Luis Severino Aced His Final Regular Season Test

© Jim Cowsert-USA TODAY Sports

All eyes were on Aaron Judge as he took the pursuit of his 62nd home run to Globe Life Field Monday night (the slugger went homerless), but it was Luis Severino who stole the show. In his third start back following a 10-week absence due to a strained latissimus dorsi, Severino threw seven no-hit innings before his pitch count forced him from the game. The Rangers did collect two hits in the eighth inning, but Severino’s outing offered the Yankees some reassurance regarding the oft-injured 28-year-old righty as the postseason approaches.

Facing the Rangers — a team that had already lost 92 games and that entered Monday ranked 10th in the American League both in batting average (.239) and wRC+ (98, tied with the Guardians) — Severino allowed just one baserunner. He retired the first seven batters he faced before walking Josh Smith, who was immediately erased via a 101-mph double play groundball off the bat of Bubba Thompson. Only once after the third inning did Severino even yield a hard-hit ball, a 99-mph fourth-inning drive by Corey Seager that had a .480 expected batting average based on its exit velocity and 25-degree launch angle (but not its direction). None of the 12 other batted balls he allowed had an xBA higher than .340.

Severino’s four-seam fastball was overpowering, matching his season-high game average of 97.8 mph (set on April 9) and topping out at 100.3 on a swinging strike to Thompson in the sixth inning. He not only maintained that velocity but got a bit faster as his outing continued:

Severino threw eight fastballs of 98 mph or higher in his final inning. In all, he got 10 swinging strikes and 10 called strikes on the heater (36% CSW%), plus three swinging strikes and two called strikes on his changeup (29% CSW%). The latter pitch averaged 88.7 mph, producing a 9.1-mph separation between the two pitches that helped to keep the Rangers hitters off balance.

What’s more, Severino was economical, going to a three-ball count only five times. Three of them resulted in strikeouts: Josh Jung in the second inning, and both Adolis García and Jonah Heim in the fifth. Smith reached a three-ball count twice, via the third-inning walk and then before he popped out in the sixth:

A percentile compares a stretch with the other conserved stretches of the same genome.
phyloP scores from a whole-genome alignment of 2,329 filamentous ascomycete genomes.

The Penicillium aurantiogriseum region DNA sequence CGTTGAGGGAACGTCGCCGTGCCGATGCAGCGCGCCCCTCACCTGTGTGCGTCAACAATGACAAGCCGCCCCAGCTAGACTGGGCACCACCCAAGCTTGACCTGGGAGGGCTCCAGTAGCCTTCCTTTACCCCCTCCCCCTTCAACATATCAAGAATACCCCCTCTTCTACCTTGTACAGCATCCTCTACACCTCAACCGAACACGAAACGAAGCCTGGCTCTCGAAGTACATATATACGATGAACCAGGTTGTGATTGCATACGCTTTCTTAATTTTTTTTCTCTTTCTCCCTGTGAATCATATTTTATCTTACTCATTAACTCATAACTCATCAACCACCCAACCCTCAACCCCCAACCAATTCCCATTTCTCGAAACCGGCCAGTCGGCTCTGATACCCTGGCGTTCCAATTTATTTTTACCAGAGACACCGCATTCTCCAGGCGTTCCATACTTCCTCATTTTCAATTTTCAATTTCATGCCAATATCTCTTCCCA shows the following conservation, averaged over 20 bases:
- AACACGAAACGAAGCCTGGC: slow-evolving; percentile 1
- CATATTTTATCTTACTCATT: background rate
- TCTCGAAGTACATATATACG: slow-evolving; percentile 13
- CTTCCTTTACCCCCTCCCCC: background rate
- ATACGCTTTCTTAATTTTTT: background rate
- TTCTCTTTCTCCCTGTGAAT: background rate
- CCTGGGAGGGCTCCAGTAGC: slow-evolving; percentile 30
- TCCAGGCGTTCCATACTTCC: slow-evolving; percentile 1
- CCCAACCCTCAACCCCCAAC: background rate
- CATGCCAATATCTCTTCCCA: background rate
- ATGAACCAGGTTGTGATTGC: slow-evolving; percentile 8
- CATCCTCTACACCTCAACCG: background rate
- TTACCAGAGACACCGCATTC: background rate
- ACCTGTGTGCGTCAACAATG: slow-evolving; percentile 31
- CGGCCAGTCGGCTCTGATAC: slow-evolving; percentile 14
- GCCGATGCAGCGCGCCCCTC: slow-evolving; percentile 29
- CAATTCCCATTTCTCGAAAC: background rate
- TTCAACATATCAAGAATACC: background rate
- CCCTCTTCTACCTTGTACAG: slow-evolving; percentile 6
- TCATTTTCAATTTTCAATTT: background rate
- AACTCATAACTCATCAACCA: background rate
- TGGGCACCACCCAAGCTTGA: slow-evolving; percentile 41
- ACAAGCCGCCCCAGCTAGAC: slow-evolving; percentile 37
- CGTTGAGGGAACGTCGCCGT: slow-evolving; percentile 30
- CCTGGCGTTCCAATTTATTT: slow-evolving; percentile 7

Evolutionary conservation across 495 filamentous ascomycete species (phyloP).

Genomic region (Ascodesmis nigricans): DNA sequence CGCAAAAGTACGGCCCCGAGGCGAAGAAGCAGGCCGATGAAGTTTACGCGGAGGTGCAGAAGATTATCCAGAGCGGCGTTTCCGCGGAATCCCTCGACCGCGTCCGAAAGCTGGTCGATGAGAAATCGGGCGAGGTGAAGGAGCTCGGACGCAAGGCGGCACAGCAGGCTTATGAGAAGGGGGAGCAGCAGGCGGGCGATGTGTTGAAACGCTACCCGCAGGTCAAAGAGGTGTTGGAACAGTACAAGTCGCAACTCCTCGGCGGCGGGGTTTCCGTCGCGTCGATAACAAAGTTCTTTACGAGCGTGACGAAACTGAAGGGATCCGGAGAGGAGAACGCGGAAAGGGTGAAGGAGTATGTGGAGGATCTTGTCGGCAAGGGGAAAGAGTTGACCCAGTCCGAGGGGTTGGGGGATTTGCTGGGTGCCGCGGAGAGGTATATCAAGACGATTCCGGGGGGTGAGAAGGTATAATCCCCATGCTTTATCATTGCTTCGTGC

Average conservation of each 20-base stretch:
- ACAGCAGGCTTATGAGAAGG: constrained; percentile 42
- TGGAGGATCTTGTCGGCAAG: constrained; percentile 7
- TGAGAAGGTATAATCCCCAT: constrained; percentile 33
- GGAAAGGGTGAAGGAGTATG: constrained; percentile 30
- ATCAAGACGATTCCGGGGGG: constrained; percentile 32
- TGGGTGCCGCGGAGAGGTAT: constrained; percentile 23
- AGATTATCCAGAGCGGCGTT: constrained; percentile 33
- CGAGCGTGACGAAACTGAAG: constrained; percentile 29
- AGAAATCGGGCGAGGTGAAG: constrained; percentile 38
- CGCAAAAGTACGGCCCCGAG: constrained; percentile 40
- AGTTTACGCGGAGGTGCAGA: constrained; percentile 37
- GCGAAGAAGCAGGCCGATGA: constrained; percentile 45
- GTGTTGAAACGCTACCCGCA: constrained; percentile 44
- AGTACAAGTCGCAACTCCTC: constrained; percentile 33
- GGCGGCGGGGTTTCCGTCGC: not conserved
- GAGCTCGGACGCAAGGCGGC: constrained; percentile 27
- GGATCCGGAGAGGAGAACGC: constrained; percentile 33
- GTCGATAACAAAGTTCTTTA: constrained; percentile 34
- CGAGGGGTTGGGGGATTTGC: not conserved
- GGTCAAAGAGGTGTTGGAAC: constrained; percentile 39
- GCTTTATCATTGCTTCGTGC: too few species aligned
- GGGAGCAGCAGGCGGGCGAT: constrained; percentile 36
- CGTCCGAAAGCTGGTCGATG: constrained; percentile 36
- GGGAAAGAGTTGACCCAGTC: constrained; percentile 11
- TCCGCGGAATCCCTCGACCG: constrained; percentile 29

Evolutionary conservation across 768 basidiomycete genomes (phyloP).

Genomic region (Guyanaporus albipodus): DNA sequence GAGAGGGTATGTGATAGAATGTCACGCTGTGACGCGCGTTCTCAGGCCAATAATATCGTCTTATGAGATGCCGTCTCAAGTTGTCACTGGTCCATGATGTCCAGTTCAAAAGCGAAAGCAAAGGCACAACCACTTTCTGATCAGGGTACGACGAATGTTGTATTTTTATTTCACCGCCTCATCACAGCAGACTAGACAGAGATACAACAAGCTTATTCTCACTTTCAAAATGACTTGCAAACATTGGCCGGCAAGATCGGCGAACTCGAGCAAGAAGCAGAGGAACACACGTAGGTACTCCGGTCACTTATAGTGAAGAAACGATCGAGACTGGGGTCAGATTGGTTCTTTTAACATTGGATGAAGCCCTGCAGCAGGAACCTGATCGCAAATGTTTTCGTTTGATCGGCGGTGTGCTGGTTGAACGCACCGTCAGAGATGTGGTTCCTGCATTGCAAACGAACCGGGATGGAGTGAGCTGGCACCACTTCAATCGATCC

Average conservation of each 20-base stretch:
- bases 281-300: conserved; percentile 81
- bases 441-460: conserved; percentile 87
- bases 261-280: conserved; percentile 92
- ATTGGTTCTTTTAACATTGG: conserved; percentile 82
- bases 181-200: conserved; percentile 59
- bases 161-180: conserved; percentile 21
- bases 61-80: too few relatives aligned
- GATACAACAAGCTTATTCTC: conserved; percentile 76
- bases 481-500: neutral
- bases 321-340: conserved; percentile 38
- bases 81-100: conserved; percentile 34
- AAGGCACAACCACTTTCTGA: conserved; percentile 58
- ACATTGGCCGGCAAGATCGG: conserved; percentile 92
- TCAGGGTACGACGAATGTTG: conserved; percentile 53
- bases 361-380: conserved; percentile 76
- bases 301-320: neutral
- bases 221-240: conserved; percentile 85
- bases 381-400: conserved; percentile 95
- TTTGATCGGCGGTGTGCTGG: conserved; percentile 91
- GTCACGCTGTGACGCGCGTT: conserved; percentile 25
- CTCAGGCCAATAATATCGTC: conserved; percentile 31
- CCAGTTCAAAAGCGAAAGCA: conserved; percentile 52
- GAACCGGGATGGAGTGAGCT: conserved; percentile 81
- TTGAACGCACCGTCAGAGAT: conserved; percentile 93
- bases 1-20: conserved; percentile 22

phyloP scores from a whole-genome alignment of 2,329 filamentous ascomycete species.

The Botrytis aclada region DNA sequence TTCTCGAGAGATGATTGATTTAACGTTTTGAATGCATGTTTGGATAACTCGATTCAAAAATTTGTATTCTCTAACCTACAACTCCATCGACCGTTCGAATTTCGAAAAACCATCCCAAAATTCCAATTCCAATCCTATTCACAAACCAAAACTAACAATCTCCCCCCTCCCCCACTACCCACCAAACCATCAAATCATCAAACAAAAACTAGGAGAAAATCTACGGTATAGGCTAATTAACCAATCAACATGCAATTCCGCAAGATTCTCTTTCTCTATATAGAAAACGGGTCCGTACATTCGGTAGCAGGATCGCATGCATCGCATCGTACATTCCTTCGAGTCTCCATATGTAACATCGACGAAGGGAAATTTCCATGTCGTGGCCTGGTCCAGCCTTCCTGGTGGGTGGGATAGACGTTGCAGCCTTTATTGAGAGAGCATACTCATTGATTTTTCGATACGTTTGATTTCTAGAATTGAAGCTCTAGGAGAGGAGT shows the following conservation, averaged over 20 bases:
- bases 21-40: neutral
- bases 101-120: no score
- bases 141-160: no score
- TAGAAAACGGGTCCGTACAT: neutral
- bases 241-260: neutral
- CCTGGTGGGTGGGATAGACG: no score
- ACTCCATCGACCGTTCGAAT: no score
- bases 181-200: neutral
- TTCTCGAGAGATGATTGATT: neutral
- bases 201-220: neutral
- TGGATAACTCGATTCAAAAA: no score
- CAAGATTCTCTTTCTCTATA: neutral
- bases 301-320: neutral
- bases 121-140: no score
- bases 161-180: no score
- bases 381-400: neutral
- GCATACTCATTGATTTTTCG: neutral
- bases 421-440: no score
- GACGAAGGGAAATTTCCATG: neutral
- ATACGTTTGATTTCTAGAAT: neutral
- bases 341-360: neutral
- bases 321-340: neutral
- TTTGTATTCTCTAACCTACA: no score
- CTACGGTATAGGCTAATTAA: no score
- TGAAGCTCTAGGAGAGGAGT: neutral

Following outings of 64 and 76 pitches in his return from the injured list, most recently a four-inning, three-walk, two-run slog against the Blue Jays on September 26, Severino had a targeted pitch count of 90. He reached 89 pitches with two outs in the seventh, and manager Aaron Boone gave him a chance to finish the inning, which he did by striking out Nathaniel Lowe swinging at a 99.5 mph fastball for his seventh K of the night, and his sixth of his final three innings. Boone broke the news of the hook to Severino afterwards, and the pitcher didn’t want to hear it:

“It’s a decision that sucks to have to make because he was very efficient,” said Boone afterwards. “I think he understood I wasn’t going to take him to 120, 125, 130 pitches tonight. And that’s where it probably would have had to go to finish something like that. Had it been the eighth, that would have been a [tougher] decision, and I probably would’ve — if it felt like he was sound — let him go.”

“It was a good decision,” conceded Severino afterwards, noting the context of his time missed, his recent pitch counts, and the approaching postseason. With David Cone in the booth, the YES Network needed little prompting to compare the situation to the former Yankee’s September 2, 1996 outing, when after a four-month absence due to surgery to repair an aneurysm under his right arm, the righty threw seven no-hit innings against the A’s before Joe Torre pulled him with an eye towards the postseason.

The attempt at a combined no-hitter didn’t last much longer than Severino. With a 3-0 lead on the strength of home runs by Marwin Gonzalez and Giancarlo Stanton (but not Judge, who went 1-for-4 with a single and a strikeout), with a doubleheader scheduled for Tuesday, and with A-list relievers Clay Holmes and Ron Marinaccio nursing injuries (Marinaccio was placed on the IL today and won’t be eligible for the Division Series), Boone called upon Miguel Castro, who hadn’t made a major league appearance since July 10 due to a shoulder strain. After striking out García, the 27-year-old righty yielded back-to-back singles to Jung and Heim before extricating himself. Scott Effross pitched a spotless ninth for the save.

Severino became the 18th starter to throw at least five hitless innings this season and get pulled with a no-hitter still intact, down from a high of 24 last year but still the second-highest total in major league history. He became the season’s sixth starter to throw at least seven no-hit innings and get the hook before giving up a hit:

Pulled After 7 or More No-Hit Innings
Player Team Opp Date IP Pit BB SO
Hunter Greene CIN PIT 5/15/22 7.1 118 5 9
Sean Manaea SDP ARI 4/8/22 7.0 88 1 7
Clayton Kershaw LAD MIN 4/13/22 7.0 80 0 13
Cristian Javier HOU NYY 6/25/22 7.0 115 1 13
Joe Ryan MIN KCR 9/13/22 7.0 106 2 9
Luis Severino NYY TEX 10/3/22 7.0 94 1 7
SOURCE: Baseball-Reference